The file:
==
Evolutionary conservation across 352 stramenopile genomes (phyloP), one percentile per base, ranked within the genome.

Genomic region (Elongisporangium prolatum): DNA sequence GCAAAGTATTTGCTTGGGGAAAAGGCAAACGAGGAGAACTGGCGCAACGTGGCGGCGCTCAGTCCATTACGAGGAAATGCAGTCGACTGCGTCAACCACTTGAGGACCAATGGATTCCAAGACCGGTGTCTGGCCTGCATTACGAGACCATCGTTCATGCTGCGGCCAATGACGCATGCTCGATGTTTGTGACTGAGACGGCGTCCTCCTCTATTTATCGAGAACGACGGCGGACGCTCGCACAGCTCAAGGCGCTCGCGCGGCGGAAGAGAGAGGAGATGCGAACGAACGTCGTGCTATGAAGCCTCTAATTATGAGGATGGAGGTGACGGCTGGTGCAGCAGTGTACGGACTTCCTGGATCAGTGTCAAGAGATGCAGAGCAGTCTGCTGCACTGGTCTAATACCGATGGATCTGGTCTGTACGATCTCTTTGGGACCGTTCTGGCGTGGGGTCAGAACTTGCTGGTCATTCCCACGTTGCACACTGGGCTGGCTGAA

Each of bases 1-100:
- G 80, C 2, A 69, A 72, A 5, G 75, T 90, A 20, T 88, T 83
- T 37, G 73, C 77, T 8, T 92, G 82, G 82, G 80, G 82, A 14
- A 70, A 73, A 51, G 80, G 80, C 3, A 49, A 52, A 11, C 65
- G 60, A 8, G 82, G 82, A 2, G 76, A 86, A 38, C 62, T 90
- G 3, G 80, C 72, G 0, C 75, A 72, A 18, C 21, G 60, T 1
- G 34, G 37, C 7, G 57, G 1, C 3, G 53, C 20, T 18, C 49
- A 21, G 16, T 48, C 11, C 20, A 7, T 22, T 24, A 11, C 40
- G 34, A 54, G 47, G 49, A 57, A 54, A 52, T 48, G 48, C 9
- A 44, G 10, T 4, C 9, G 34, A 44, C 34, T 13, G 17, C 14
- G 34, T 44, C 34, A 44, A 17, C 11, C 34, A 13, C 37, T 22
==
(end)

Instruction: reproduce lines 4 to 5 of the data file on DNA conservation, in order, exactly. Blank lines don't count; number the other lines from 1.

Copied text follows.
- G 80, C 2, A 69, A 72, A 5, G 75, T 90, A 20, T 88, T 83
- T 37, G 73, C 77, T 8, T 92, G 82, G 82, G 80, G 82, A 14